A handful of owners said they were aware of their own carbon footprints and frustrated at how little others had done to shrink theirs. “It’s one of the most unsustainable industries in the world, there’s no doubt about it,” said Frederik, a sustainability student from a yacht-owning family, gesturing at the port with a flute of champagne. “You’ve got here maybe three boats in total that are really trying to reduce their impact on the environment.”

He said his family had shrunk their yacht fleet down to two big boats, put solar panels and electric batteries on them and stopped dropping heavy anchors in areas with fragile seagrass that suck up carbon. “You need to make sure you’re having less of an impact every time that you use it.”

Jonathan, a friend working in luxury management, said he understood criticism of the industry, but he distinguished between people who bought big yachts to show off and those who wanted to spend private time with their families. He paused before adding: “The most valuable moments I’ve had were on the boat.”

The yacht industry has started to pay more attention to the environment. This year’s Monaco yacht show featured a catamaran covered in solar panels and boasted a “sustainability hub” for the second year in a row. Among the stalls were companies trying to power yachts with electricity and methanol instead of fossil fuels, as well as some trying to increase the efficiency of engines and hulls.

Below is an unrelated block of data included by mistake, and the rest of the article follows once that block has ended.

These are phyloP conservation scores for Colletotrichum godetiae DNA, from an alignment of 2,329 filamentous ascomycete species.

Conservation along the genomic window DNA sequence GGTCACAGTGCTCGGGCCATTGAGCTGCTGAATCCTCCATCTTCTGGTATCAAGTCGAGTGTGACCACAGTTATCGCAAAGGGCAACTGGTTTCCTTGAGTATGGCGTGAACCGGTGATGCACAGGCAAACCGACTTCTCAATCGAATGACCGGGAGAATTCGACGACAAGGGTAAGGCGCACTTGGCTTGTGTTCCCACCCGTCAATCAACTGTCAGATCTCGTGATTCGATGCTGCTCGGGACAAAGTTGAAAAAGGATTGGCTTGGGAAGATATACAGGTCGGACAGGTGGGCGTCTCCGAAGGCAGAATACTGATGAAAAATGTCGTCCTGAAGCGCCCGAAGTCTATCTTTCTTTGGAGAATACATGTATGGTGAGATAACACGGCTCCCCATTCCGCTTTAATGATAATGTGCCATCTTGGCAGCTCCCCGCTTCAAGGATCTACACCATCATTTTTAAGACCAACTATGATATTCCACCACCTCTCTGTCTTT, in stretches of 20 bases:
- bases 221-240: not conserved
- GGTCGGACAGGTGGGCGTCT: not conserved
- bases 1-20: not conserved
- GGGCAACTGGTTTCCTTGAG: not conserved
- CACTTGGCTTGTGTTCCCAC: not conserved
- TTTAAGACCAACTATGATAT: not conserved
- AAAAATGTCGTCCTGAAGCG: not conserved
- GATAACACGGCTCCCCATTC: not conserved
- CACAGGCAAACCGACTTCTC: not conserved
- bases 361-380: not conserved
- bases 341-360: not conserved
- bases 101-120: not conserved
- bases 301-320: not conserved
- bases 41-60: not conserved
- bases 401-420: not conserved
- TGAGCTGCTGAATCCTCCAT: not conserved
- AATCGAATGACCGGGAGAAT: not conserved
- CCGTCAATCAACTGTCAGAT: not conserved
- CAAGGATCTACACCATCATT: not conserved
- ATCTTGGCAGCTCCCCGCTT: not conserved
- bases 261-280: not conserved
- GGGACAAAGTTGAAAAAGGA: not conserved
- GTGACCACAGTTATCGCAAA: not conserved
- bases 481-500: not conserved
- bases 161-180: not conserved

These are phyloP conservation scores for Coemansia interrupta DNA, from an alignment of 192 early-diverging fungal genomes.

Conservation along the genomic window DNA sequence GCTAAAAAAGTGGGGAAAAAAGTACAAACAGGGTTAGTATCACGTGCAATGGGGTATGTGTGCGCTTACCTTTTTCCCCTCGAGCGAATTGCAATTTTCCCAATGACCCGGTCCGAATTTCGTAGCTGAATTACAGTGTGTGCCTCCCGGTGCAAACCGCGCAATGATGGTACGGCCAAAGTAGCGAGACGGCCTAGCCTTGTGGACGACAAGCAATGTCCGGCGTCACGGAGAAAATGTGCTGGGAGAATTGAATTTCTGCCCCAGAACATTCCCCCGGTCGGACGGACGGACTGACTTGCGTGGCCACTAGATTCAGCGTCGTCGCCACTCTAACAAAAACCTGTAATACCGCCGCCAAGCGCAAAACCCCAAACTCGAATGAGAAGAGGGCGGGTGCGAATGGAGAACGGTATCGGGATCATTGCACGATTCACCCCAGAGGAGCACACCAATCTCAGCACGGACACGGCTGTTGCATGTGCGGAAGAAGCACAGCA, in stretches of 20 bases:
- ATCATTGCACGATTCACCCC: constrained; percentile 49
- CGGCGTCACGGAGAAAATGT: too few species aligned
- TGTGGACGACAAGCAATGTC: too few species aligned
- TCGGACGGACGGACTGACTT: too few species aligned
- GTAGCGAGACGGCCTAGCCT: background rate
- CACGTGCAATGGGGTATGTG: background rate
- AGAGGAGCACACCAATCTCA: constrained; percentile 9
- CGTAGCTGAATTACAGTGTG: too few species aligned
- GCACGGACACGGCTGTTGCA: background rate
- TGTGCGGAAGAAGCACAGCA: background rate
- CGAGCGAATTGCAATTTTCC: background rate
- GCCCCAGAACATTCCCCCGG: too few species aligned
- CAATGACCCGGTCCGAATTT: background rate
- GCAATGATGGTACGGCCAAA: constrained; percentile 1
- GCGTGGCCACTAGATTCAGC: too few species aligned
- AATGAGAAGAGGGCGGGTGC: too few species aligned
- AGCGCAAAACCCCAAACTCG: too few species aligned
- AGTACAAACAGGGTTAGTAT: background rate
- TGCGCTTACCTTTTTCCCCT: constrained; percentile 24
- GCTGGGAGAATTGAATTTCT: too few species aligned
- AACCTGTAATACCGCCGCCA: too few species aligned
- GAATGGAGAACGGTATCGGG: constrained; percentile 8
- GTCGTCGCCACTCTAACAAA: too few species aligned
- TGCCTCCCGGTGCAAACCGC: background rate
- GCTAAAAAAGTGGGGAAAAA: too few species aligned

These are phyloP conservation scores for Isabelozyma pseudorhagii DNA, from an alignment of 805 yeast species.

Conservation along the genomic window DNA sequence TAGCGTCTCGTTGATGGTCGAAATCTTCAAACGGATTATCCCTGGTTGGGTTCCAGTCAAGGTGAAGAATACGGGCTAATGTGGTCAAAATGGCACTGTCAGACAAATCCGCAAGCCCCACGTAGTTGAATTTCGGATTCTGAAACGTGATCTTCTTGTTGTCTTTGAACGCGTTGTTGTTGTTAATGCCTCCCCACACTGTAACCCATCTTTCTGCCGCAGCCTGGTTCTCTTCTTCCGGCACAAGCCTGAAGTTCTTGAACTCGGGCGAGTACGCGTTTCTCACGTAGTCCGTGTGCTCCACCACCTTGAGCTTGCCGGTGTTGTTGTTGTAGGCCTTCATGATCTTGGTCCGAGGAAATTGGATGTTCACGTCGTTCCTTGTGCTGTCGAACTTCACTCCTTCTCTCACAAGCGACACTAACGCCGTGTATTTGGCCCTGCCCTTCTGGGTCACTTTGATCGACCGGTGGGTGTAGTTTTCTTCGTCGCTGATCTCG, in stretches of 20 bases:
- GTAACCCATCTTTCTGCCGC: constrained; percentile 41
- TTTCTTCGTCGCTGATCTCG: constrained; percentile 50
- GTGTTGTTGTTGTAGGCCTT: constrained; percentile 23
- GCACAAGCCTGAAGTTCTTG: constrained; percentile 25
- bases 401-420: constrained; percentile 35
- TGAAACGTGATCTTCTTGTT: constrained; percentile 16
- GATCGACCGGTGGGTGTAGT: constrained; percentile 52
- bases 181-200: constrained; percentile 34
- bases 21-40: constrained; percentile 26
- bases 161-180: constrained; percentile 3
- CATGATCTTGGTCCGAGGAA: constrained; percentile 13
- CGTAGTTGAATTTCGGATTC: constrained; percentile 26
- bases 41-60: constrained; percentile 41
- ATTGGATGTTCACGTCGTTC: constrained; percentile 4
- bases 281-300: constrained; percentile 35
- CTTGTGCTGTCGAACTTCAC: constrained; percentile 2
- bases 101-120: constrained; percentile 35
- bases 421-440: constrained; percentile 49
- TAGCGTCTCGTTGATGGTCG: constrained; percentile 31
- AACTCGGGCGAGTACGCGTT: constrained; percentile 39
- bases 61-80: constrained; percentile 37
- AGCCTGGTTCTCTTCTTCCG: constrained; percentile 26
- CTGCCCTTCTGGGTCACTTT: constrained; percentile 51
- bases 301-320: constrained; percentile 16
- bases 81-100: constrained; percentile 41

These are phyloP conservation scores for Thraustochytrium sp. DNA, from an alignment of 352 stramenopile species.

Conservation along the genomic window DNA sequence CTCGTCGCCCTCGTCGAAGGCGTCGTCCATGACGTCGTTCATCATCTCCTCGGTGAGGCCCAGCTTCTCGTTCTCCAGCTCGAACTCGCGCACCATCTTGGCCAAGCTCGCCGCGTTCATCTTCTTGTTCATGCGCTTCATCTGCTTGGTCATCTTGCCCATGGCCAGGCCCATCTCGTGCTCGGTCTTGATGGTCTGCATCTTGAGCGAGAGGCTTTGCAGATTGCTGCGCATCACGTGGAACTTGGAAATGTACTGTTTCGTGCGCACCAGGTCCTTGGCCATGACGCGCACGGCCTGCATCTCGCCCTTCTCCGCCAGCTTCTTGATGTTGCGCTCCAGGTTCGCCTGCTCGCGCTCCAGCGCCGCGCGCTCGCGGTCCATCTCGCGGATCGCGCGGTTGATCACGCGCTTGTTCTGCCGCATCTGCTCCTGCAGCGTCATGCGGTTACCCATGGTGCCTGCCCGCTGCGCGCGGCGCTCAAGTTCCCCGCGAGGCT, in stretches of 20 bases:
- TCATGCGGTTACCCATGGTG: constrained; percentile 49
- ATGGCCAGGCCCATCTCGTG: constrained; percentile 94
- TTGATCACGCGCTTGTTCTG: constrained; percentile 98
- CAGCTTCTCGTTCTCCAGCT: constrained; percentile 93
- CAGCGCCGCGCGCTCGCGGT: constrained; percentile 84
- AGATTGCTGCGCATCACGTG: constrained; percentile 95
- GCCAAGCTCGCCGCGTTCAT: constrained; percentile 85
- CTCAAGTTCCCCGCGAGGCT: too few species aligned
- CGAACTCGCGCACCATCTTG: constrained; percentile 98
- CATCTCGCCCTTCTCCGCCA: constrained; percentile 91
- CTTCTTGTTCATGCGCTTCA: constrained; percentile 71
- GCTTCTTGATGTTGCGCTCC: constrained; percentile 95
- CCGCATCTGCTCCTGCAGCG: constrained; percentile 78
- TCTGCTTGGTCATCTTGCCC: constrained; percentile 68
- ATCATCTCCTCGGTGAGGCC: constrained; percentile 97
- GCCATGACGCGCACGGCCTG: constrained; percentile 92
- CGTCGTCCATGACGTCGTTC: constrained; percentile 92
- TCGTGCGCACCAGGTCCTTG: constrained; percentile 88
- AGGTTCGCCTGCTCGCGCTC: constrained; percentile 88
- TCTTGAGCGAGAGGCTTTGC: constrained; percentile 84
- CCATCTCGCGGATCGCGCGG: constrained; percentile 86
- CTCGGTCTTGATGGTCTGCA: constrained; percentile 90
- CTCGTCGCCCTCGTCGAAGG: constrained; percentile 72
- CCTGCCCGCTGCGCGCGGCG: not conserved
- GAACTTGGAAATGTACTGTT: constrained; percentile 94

Javier Navarro, a broker with Zarpo Yachts, said the average age of a yacht owner had fallen to 42, and the younger generation of owners were more concerned about climate change. At the same time, advances in clean technologies in other sectors—such as car batteries getting smaller and cheaper—had made it feasible to electrify small yachts. “They are taking a lot of innovations from the car industry into the boating sector,” he said.

Some visitors were skeptical of the green marketing and the buyers nodding along to it. One crew member on a charter yacht said clients on her ship sometimes asked if the water they served came from plastic bottles, but did not mind spending weeks on a boat that guzzles fossil fuels. “I guess it’s nice to try to do what you can with the little things,” she said. “But really they’re scratching the surface.”

The total emissions from the yacht industry are probably a fraction of the overall shipping industry’s, experts say, but are caused by a far smaller group of people pursuing what is almost exclusively a leisure activity. And social scientists warn that the carbon footprints of the super-rich go beyond their raw emissions. Many people aspire to their lifestyles, particularly when glamorized in social media posts, and their emissions are often used by those with smaller footprints to justify polluting habits.

A junior associate at a law firm who lives in Monaco and was not attending the yacht show told the Guardian that the thought of such inequality frustrated her. “We make all these efforts in our own lives but when you see that”—she broke off and pulled a face at a row of superyachts hosting parties behind her—“well, it’s completely delirious.”